General DC

WWE, Linda McMahon and why she cannot be the new head of the Small Business Administration

wwe-logo-featuredI’m a pro-wrestling fan. Mostly WWE due to access, but I try to keep abreast of what is happening in promotions like Ring of Honor and New Japan Pro-Wrestling as well and I just started following my local indie fed Atlanta Wrestling Entertainment late last year. I unabashedly love Finn Bálor, Bayley and Sami Zayn, have been published by Paste Magazine with my thoughts on WWE, and I’m even going to Wrestlemania in Orlando this year to mark my two year anniversary as a wrestling fan.

So when WWE co-founder Linda McMahon was appointed by President Donald Trump to be the new head of the Small Business Administration, naturally I was asked what my opinion was on the matter.

Well, without my usual use of four letter words to pepper it, my opinion is such: Linda McMahon is an awful choice due to her own history with how WWE is run.

Let’s review, shall we?

  1. Linda McMahon donated six million dollars to a Super PAC supporting Trump. This is on top of the five million “donated” to the Trump Foundation by her and WWE chairman and CEO Vince McMahon between 2007 and 2009. While Linda has not actively been involved with the company since 2009 when she began her first unsuccessful Senate campaign, she still has some equity within the company (the McMahon family holds 90.4% interest). There’s no ifs, ands, or buts about it, Linda McMahon bought her way into the SBA position with money earned from WWE.
  2. WWE classifies the wrestlers we see on TV every week as independent contractors, despite the grueling travel schedule that sees them on the road anywhere between 250 to 300 days a year and the amount of high risk that is involved in the position. While WWE has tightened up their medical care and wellness policy in the past decade, it still leaves the wrestlers without company based health insurance, social security, or unemployment. McMahon has tried to justify this in the past, speaking on the royalties, merchandising, and contract deals that are unlike any other sport that will also classify their athletes as independent contractors. However, unlike those other sports, WWE doesn’t have an off-season nor a union for its wrestlers. This also doesn’t include the multiple lawsuits brought on by former employees, including a recent concussion lawsuit, the fact former WWE wrestlers like Perry Saturn have had to take to GoFundMe to take care of medical expenses, or that current Raw General Manager Mick Foley has admitted that he is on a “handshake deal” with the company and currently doesn’t have health insurance to cover hip replacement surgery. It’s a gross misclassification, especially for a publically traded company that brings in millions of dollars every year.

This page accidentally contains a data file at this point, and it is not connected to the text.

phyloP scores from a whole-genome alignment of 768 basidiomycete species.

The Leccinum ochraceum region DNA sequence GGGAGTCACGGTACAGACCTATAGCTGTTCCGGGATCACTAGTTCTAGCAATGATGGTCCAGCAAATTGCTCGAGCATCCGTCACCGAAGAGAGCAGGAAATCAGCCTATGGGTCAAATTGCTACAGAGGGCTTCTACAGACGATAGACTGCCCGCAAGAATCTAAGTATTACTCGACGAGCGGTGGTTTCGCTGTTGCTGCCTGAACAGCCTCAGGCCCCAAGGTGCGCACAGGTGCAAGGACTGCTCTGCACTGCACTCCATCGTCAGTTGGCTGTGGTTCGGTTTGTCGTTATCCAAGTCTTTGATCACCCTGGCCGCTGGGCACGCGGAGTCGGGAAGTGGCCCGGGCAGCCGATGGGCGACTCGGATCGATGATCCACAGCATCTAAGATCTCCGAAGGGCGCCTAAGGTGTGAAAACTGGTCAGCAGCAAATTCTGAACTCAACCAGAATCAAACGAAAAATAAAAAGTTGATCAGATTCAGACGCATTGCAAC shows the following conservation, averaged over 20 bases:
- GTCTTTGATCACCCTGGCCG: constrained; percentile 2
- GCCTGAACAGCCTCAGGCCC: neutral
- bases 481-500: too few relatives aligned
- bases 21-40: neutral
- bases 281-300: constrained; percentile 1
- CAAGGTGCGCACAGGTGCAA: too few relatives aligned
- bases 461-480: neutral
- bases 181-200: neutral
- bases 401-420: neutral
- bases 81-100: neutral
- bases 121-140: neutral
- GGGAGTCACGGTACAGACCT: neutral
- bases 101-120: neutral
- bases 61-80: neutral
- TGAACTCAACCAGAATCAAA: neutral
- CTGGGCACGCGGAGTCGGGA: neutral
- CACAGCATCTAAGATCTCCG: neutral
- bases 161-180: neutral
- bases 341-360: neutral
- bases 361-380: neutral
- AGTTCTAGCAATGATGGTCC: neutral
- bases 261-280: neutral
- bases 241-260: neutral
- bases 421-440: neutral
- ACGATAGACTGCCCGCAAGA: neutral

3. Out of the company’s ten highest paid wrestlers in 2015, only one was not white and none of them were women. Adding into the fact that non-white and women superstars only receive a fraction of marketing and merchandising that white men receive, despite WWE constantly bragging about how far they’ve come with women’s wrestling in the past few years. For example, current Smackdown Women’s Champion Alexa Bliss did not have a shirt available for purchase until two weeks after her championship win. She does now, but that leaves it down to one champion within the WWE that doesn’t: Rich Swann, the current WWE Cruiserweight Champion and one of two current black champions within the company (the other being Smackdown Tag Champion Jason Jordan). Behind the scenes, no women writers are currently employed. Despite small advances that have been made within the past couple of years, it’s obvious that WWE still has some ways to go in regards to race and gender but no way to address it as of yet.

The facts are clear: Linda McMahon has done and will likely do nothing to address issues within small business of misclassification, employee rights, and gender/race pay gaps. To place her in this position, especially when she still has equity within WWE, is dangerous. She bought her way into the position after her aspirations of politics failed and she is unqualified to address the growing concerns of small business in America.


Tell your Senators NO on Linda McMahon for SBA. Call your senators, especially if they are within the Senate Small Business Committee. A vote is expected within the week.

You can look your Senator up here and call, email, Tweet at them to not support Linda McMahon for this position.

 

You can watch the hearing below.

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